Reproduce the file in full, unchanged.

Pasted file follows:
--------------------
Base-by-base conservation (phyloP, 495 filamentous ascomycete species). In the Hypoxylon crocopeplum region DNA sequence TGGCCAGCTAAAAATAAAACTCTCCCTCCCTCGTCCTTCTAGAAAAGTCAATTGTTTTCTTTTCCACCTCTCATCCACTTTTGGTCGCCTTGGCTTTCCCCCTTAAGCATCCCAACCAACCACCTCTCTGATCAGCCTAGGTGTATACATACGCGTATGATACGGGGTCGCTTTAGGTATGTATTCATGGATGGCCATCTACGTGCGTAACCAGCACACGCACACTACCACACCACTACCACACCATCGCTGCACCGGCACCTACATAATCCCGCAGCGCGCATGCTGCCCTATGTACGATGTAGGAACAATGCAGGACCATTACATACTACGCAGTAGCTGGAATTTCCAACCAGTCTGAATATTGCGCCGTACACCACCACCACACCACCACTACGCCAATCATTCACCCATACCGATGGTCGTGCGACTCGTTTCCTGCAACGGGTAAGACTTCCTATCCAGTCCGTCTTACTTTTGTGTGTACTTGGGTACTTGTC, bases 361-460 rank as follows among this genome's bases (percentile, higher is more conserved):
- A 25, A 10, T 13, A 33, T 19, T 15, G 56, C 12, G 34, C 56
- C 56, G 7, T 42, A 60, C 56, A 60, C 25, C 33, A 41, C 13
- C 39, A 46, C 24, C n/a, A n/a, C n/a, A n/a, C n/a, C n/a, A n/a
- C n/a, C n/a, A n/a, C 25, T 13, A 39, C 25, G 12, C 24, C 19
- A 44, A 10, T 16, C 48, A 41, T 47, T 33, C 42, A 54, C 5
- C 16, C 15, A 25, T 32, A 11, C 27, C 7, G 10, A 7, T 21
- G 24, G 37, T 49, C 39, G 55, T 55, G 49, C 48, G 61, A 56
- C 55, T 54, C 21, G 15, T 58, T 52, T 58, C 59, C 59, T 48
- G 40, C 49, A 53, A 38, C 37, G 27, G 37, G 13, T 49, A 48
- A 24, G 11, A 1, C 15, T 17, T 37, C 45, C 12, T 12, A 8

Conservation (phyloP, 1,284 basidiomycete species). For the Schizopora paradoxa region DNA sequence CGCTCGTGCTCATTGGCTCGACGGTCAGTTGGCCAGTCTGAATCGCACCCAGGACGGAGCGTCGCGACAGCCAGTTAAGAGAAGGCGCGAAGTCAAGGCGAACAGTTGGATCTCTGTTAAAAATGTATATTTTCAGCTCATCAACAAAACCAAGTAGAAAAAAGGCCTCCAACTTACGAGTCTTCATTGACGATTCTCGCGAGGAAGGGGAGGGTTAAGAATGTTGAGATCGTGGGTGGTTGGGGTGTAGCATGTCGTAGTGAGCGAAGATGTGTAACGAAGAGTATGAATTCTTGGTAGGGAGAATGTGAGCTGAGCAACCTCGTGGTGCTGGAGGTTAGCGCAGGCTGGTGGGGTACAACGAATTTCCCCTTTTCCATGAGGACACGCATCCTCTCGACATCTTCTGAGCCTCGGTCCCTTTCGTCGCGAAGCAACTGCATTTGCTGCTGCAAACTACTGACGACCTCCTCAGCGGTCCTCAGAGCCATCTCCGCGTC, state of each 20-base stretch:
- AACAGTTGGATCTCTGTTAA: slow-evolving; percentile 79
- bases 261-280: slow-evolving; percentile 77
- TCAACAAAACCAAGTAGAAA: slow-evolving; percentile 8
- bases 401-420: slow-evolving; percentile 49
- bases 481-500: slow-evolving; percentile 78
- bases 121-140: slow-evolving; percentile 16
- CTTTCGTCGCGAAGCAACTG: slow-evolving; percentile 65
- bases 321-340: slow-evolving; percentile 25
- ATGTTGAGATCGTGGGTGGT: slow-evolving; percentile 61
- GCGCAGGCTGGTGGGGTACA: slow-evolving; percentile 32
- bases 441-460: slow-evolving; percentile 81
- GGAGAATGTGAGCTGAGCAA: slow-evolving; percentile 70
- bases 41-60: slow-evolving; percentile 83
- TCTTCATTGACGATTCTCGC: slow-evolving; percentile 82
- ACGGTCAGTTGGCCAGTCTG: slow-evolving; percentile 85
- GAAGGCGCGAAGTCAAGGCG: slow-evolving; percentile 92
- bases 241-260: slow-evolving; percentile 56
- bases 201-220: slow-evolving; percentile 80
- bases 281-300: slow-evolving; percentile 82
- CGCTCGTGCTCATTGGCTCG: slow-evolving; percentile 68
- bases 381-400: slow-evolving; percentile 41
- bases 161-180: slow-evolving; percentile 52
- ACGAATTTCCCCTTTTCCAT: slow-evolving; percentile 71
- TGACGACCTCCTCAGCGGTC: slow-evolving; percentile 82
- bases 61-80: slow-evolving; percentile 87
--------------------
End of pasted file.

Base-by-base conservation (phyloP, 495 filamentous ascomycete species). In the Hypoxylon crocopeplum region DNA sequence TGGCCAGCTAAAAATAAAACTCTCCCTCCCTCGTCCTTCTAGAAAAGTCAATTGTTTTCTTTTCCACCTCTCATCCACTTTTGGTCGCCTTGGCTTTCCCCCTTAAGCATCCCAACCAACCACCTCTCTGATCAGCCTAGGTGTATACATACGCGTATGATACGGGGTCGCTTTAGGTATGTATTCATGGATGGCCATCTACGTGCGTAACCAGCACACGCACACTACCACACCACTACCACACCATCGCTGCACCGGCACCTACATAATCCCGCAGCGCGCATGCTGCCCTATGTACGATGTAGGAACAATGCAGGACCATTACATACTACGCAGTAGCTGGAATTTCCAACCAGTCTGAATATTGCGCCGTACACCACCACCACACCACCACTACGCCAATCATTCACCCATACCGATGGTCGTGCGACTCGTTTCCTGCAACGGGTAAGACTTCCTATCCAGTCCGTCTTACTTTTGTGTGTACTTGGGTACTTGTC, bases 361-460 rank as follows among this genome's bases (percentile, higher is more conserved):
- A 25, A 10, T 13, A 33, T 19, T 15, G 56, C 12, G 34, C 56
- C 56, G 7, T 42, A 60, C 56, A 60, C 25, C 33, A 41, C 13
- C 39, A 46, C 24, C n/a, A n/a, C n/a, A n/a, C n/a, C n/a, A n/a
- C n/a, C n/a, A n/a, C 25, T 13, A 39, C 25, G 12, C 24, C 19
- A 44, A 10, T 16, C 48, A 41, T 47, T 33, C 42, A 54, C 5
- C 16, C 15, A 25, T 32, A 11, C 27, C 7, G 10, A 7, T 21
- G 24, G 37, T 49, C 39, G 55, T 55, G 49, C 48, G 61, A 56
- C 55, T 54, C 21, G 15, T 58, T 52, T 58, C 59, C 59, T 48
- G 40, C 49, A 53, A 38, C 37, G 27, G 37, G 13, T 49, A 48
- A 24, G 11, A 1, C 15, T 17, T 37, C 45, C 12, T 12, A 8

Conservation (phyloP, 1,284 basidiomycete species). For the Schizopora paradoxa region DNA sequence CGCTCGTGCTCATTGGCTCGACGGTCAGTTGGCCAGTCTGAATCGCACCCAGGACGGAGCGTCGCGACAGCCAGTTAAGAGAAGGCGCGAAGTCAAGGCGAACAGTTGGATCTCTGTTAAAAATGTATATTTTCAGCTCATCAACAAAACCAAGTAGAAAAAAGGCCTCCAACTTACGAGTCTTCATTGACGATTCTCGCGAGGAAGGGGAGGGTTAAGAATGTTGAGATCGTGGGTGGTTGGGGTGTAGCATGTCGTAGTGAGCGAAGATGTGTAACGAAGAGTATGAATTCTTGGTAGGGAGAATGTGAGCTGAGCAACCTCGTGGTGCTGGAGGTTAGCGCAGGCTGGTGGGGTACAACGAATTTCCCCTTTTCCATGAGGACACGCATCCTCTCGACATCTTCTGAGCCTCGGTCCCTTTCGTCGCGAAGCAACTGCATTTGCTGCTGCAAACTACTGACGACCTCCTCAGCGGTCCTCAGAGCCATCTCCGCGTC, state of each 20-base stretch:
- AACAGTTGGATCTCTGTTAA: slow-evolving; percentile 79
- bases 261-280: slow-evolving; percentile 77
- TCAACAAAACCAAGTAGAAA: slow-evolving; percentile 8
- bases 401-420: slow-evolving; percentile 49
- bases 481-500: slow-evolving; percentile 78
- bases 121-140: slow-evolving; percentile 16
- CTTTCGTCGCGAAGCAACTG: slow-evolving; percentile 65
- bases 321-340: slow-evolving; percentile 25
- ATGTTGAGATCGTGGGTGGT: slow-evolving; percentile 61
- GCGCAGGCTGGTGGGGTACA: slow-evolving; percentile 32
- bases 441-460: slow-evolving; percentile 81
- GGAGAATGTGAGCTGAGCAA: slow-evolving; percentile 70
- bases 41-60: slow-evolving; percentile 83
- TCTTCATTGACGATTCTCGC: slow-evolving; percentile 82
- ACGGTCAGTTGGCCAGTCTG: slow-evolving; percentile 85
- GAAGGCGCGAAGTCAAGGCG: slow-evolving; percentile 92
- bases 241-260: slow-evolving; percentile 56
- bases 201-220: slow-evolving; percentile 80
- bases 281-300: slow-evolving; percentile 82
- CGCTCGTGCTCATTGGCTCG: slow-evolving; percentile 68
- bases 381-400: slow-evolving; percentile 41
- bases 161-180: slow-evolving; percentile 52
- ACGAATTTCCCCTTTTCCAT: slow-evolving; percentile 71
- TGACGACCTCCTCAGCGGTC: slow-evolving; percentile 82
- bases 61-80: slow-evolving; percentile 87